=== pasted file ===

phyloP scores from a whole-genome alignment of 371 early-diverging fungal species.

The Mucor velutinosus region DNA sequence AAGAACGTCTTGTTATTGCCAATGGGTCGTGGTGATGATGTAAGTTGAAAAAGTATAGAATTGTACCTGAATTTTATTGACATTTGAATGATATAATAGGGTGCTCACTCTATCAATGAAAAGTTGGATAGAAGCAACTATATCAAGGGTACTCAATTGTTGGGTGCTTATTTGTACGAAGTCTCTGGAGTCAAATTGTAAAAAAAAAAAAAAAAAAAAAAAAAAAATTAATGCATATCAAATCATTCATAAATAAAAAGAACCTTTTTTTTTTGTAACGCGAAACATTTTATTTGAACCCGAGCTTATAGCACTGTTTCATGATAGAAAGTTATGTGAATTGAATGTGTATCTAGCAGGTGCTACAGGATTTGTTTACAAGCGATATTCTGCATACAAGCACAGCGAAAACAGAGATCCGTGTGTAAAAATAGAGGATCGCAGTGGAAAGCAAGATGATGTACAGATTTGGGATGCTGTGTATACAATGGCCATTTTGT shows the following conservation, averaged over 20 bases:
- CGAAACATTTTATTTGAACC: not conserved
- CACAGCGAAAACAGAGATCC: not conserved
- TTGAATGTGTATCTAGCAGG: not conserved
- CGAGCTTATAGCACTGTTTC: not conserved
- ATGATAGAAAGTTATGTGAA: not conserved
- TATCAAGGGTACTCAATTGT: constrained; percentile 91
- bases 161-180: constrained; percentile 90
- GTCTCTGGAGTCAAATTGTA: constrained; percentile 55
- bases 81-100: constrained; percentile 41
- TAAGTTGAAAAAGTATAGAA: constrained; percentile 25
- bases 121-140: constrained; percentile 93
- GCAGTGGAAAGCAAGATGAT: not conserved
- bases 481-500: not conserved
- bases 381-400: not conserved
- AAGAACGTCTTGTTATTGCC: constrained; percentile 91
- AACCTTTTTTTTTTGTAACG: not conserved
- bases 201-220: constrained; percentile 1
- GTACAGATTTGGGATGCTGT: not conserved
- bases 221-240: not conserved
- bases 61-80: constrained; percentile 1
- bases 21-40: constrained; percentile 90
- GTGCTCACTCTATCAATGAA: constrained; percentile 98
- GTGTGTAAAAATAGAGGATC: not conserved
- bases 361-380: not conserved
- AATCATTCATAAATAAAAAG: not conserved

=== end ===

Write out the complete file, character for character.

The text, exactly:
phyloP scores from a whole-genome alignment of 371 early-diverging fungal species.

The Mucor velutinosus region DNA sequence AAGAACGTCTTGTTATTGCCAATGGGTCGTGGTGATGATGTAAGTTGAAAAAGTATAGAATTGTACCTGAATTTTATTGACATTTGAATGATATAATAGGGTGCTCACTCTATCAATGAAAAGTTGGATAGAAGCAACTATATCAAGGGTACTCAATTGTTGGGTGCTTATTTGTACGAAGTCTCTGGAGTCAAATTGTAAAAAAAAAAAAAAAAAAAAAAAAAAAATTAATGCATATCAAATCATTCATAAATAAAAAGAACCTTTTTTTTTTGTAACGCGAAACATTTTATTTGAACCCGAGCTTATAGCACTGTTTCATGATAGAAAGTTATGTGAATTGAATGTGTATCTAGCAGGTGCTACAGGATTTGTTTACAAGCGATATTCTGCATACAAGCACAGCGAAAACAGAGATCCGTGTGTAAAAATAGAGGATCGCAGTGGAAAGCAAGATGATGTACAGATTTGGGATGCTGTGTATACAATGGCCATTTTGT shows the following conservation, averaged over 20 bases:
- CGAAACATTTTATTTGAACC: not conserved
- CACAGCGAAAACAGAGATCC: not conserved
- TTGAATGTGTATCTAGCAGG: not conserved
- CGAGCTTATAGCACTGTTTC: not conserved
- ATGATAGAAAGTTATGTGAA: not conserved
- TATCAAGGGTACTCAATTGT: constrained; percentile 91
- bases 161-180: constrained; percentile 90
- GTCTCTGGAGTCAAATTGTA: constrained; percentile 55
- bases 81-100: constrained; percentile 41
- TAAGTTGAAAAAGTATAGAA: constrained; percentile 25
- bases 121-140: constrained; percentile 93
- GCAGTGGAAAGCAAGATGAT: not conserved
- bases 481-500: not conserved
- bases 381-400: not conserved
- AAGAACGTCTTGTTATTGCC: constrained; percentile 91
- AACCTTTTTTTTTTGTAACG: not conserved
- bases 201-220: constrained; percentile 1
- GTACAGATTTGGGATGCTGT: not conserved
- bases 221-240: not conserved
- bases 61-80: constrained; percentile 1
- bases 21-40: constrained; percentile 90
- GTGCTCACTCTATCAATGAA: constrained; percentile 98
- GTGTGTAAAAATAGAGGATC: not conserved
- bases 361-380: not conserved
- AATCATTCATAAATAAAAAG: not conserved